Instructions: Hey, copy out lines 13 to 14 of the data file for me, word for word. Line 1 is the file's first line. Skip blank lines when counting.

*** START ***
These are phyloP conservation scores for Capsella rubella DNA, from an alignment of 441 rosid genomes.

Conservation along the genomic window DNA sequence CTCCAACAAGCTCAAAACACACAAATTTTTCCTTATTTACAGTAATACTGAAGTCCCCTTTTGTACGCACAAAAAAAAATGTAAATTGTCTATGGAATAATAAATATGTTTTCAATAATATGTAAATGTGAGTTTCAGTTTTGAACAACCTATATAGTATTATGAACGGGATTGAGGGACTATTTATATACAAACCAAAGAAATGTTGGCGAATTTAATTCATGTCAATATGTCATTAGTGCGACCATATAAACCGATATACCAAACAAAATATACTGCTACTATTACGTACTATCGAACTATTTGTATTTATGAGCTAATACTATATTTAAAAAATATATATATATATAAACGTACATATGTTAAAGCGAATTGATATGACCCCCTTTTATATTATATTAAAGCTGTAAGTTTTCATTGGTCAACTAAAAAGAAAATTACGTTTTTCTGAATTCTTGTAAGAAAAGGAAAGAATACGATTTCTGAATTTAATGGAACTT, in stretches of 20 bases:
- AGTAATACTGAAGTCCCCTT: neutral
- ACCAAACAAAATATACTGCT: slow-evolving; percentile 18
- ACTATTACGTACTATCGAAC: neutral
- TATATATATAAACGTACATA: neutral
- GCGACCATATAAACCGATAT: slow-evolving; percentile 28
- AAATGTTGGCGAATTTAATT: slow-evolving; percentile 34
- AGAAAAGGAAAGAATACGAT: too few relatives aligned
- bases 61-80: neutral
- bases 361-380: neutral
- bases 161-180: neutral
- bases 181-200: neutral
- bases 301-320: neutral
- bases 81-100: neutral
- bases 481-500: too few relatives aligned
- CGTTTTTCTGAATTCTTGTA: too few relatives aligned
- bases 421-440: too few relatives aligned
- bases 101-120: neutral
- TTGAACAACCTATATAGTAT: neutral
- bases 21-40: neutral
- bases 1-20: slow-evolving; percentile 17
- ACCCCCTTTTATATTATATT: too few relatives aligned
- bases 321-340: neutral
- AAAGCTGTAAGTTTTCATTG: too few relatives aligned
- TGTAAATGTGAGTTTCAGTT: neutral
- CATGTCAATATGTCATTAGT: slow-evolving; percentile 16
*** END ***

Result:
- bases 181-200: neutral
- bases 301-320: neutral